Traumatic brain injury studies emphasize the need for proper treatment to achieve the best possible outcomes.
Studies indicate traumatic brain injury (TBI) may increase mental health concerns and the risk of suicide while decreasing cognitive functioning. TBI is a serious health condition that occurs when the brain suffers a sudden and violent blow or jolt, leading to temporary or permanent damage. After experiencing this type of injury, it is often difficult for individuals to process information in the same way and many begin to struggle with adverse mental health effects.
One such study involving military veterans found participants are 21% more likely to commit suicide soon after their deployment. Another study showed TBI in military veterans may be an underlying reason for decreased cognitive functioning and substance abuse.
In a study of more than 860,000 individuals with a TBI over the span of 10 years, researchers also found anyone with a TBI has a greater risk of reporting mental health concerns, and professional services must be ready to guide them and assist them. This includes resources in the the areas of:
- Substance/alcohol abuse specialists
When professionals in these different areas work as a team to create a personalized treatment plan, the patient has the best possible outcome. Otherwise, there is the risk someone will fall through the cracks because they have unmet needs which aren’t being properly addressed. Further studies indicate the greatest risk of mental health concerns and suicidal thoughts occurs within the first year after a TBI and decreased functioning, and the access to supports during this time is most significant to achieving partial or full recovery.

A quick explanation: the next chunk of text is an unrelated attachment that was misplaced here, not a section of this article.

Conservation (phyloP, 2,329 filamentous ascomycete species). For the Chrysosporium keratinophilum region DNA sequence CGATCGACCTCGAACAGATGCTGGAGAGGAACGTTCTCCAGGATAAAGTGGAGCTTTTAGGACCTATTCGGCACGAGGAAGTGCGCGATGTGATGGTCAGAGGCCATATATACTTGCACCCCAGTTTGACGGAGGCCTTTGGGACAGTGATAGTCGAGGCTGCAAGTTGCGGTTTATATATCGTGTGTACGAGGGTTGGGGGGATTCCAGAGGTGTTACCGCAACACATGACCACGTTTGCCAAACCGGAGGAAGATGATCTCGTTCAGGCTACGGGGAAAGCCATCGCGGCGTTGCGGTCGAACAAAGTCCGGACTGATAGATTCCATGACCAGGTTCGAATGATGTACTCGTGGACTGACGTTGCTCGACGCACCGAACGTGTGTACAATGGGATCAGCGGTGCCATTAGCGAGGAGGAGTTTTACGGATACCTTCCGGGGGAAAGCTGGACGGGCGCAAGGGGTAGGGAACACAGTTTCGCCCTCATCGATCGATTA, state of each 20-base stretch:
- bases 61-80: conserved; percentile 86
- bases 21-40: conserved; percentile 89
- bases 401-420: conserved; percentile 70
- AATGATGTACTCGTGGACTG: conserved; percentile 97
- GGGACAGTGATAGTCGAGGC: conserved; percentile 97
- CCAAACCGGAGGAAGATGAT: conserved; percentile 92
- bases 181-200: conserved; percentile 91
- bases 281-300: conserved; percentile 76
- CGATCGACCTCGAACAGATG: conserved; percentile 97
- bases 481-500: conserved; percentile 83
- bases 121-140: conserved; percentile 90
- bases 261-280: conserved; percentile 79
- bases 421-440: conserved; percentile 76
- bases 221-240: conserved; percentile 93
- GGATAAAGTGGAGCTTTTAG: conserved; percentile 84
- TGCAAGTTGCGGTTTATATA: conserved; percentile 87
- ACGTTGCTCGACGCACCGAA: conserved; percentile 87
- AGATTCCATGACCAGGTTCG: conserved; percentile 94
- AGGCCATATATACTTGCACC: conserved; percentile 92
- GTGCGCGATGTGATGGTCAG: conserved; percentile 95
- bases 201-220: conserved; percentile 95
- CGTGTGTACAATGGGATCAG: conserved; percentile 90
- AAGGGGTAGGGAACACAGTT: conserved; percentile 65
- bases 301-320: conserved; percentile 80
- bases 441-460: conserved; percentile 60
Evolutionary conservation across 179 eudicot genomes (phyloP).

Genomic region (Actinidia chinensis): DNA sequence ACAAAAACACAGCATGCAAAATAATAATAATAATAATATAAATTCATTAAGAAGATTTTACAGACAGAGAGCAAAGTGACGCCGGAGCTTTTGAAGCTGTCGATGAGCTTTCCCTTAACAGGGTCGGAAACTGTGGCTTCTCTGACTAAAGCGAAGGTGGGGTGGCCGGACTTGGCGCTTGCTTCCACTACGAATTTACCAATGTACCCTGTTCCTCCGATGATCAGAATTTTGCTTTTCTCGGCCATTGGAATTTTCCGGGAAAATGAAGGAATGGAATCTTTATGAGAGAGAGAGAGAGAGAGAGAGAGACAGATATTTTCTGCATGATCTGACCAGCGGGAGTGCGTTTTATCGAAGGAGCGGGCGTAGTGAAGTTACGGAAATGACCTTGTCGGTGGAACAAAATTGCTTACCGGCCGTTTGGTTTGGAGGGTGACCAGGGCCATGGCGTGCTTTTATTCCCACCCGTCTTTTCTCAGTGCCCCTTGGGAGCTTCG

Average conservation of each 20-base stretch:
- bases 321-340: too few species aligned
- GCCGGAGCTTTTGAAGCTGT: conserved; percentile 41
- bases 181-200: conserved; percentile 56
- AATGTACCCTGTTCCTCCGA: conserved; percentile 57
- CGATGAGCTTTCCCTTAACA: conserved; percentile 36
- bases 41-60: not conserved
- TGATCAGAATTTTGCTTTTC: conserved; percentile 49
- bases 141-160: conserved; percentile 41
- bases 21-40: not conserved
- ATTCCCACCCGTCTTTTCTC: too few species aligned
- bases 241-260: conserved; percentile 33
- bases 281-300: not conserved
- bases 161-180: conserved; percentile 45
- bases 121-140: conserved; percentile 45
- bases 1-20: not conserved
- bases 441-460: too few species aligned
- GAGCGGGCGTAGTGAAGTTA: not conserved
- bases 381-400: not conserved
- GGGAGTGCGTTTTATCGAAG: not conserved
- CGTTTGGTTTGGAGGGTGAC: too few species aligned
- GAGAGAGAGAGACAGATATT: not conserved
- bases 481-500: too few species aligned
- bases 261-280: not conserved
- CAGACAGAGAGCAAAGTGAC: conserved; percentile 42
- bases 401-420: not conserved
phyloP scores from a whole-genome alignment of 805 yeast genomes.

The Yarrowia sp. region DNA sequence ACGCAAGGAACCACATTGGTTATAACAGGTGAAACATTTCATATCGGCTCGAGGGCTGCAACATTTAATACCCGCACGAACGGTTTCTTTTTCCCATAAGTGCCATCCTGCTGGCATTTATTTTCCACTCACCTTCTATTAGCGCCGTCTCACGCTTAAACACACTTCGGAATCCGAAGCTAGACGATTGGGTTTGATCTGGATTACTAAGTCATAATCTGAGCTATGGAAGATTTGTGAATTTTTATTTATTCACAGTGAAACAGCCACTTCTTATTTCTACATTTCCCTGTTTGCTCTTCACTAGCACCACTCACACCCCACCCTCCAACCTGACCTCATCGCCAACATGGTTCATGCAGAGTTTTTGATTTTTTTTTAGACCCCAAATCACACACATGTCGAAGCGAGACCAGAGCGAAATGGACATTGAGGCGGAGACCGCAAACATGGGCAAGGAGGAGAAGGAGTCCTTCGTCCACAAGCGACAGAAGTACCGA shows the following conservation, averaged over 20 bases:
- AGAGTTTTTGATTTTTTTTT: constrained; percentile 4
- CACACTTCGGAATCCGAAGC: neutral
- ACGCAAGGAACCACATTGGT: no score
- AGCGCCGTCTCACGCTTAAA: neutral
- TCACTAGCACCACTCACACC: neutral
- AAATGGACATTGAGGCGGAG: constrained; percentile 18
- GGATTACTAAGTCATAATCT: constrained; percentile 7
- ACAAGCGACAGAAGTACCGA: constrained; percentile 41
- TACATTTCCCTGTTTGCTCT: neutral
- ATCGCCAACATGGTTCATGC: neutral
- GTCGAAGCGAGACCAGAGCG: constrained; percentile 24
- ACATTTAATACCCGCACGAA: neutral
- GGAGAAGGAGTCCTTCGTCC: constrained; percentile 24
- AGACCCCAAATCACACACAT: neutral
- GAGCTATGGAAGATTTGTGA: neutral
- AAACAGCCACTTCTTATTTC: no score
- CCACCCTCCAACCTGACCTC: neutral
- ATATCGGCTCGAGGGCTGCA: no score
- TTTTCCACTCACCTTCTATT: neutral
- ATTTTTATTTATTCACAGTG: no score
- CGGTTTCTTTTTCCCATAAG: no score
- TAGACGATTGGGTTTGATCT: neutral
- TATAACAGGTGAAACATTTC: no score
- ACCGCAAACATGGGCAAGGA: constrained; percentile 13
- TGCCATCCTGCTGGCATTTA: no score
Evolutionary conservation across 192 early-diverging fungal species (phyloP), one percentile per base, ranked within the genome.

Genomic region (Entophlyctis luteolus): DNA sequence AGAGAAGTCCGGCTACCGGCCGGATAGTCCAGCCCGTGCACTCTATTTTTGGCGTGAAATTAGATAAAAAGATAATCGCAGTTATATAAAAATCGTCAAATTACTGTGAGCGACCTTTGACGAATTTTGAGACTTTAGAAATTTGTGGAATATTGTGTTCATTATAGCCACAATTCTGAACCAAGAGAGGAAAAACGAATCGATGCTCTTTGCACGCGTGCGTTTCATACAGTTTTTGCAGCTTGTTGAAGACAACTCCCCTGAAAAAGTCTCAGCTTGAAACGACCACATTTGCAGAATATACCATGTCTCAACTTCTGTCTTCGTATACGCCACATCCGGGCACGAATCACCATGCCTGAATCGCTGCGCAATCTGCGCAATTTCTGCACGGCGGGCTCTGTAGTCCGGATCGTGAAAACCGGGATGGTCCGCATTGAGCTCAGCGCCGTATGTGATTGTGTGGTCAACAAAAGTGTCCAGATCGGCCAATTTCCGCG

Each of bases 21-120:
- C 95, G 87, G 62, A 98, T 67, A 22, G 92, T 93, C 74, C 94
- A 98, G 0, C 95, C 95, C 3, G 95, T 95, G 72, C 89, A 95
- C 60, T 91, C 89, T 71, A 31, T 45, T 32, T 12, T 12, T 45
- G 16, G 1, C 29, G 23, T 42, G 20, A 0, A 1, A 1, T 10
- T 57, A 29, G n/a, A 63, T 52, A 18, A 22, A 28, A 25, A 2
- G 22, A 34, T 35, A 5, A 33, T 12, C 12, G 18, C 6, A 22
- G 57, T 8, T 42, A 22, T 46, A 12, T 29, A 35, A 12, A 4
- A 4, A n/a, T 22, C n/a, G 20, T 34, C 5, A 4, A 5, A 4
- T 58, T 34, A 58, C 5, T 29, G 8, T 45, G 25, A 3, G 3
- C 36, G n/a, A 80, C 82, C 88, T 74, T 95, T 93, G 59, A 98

Such details drive home the fact that early detection and intervention for both military vets and civilians after a TBI is very important to their physical and mental well-being. Ensuring these individuals have a detailed treatment plan and access to experts to assist them with their specific needs can reduce the risk of self-medicating with drugs and/or alcohol. It can also reduce the risk of suicide.
Each person with a TBI is affected differently due to their specific type of injury, its severity and other individualized variables, including existing social supports, their ability to earn an income and whether the individual is able to live alone. A TBI can limit a person’s physical abilities, leaving them frustrated and unable to complete basic tasks for themselves. This often increases their risk of experiencing anxiety and depression and means that they have to rely on others to ensure they’re accomplishing essential activities.
Many individuals find it hard to sleep well after an TBI, too, and they may find it harder to process information or remember details. The inability to focus for a length of time on something specific can feel overwhelming.
Proper screening and diagnosis to confirm a TBI is important. Comprehensive evaluations in addition to physical exams and testing are all part of this process. A proper diagnosis and documentation of the symptoms can help someone with a TBI live the best life possible.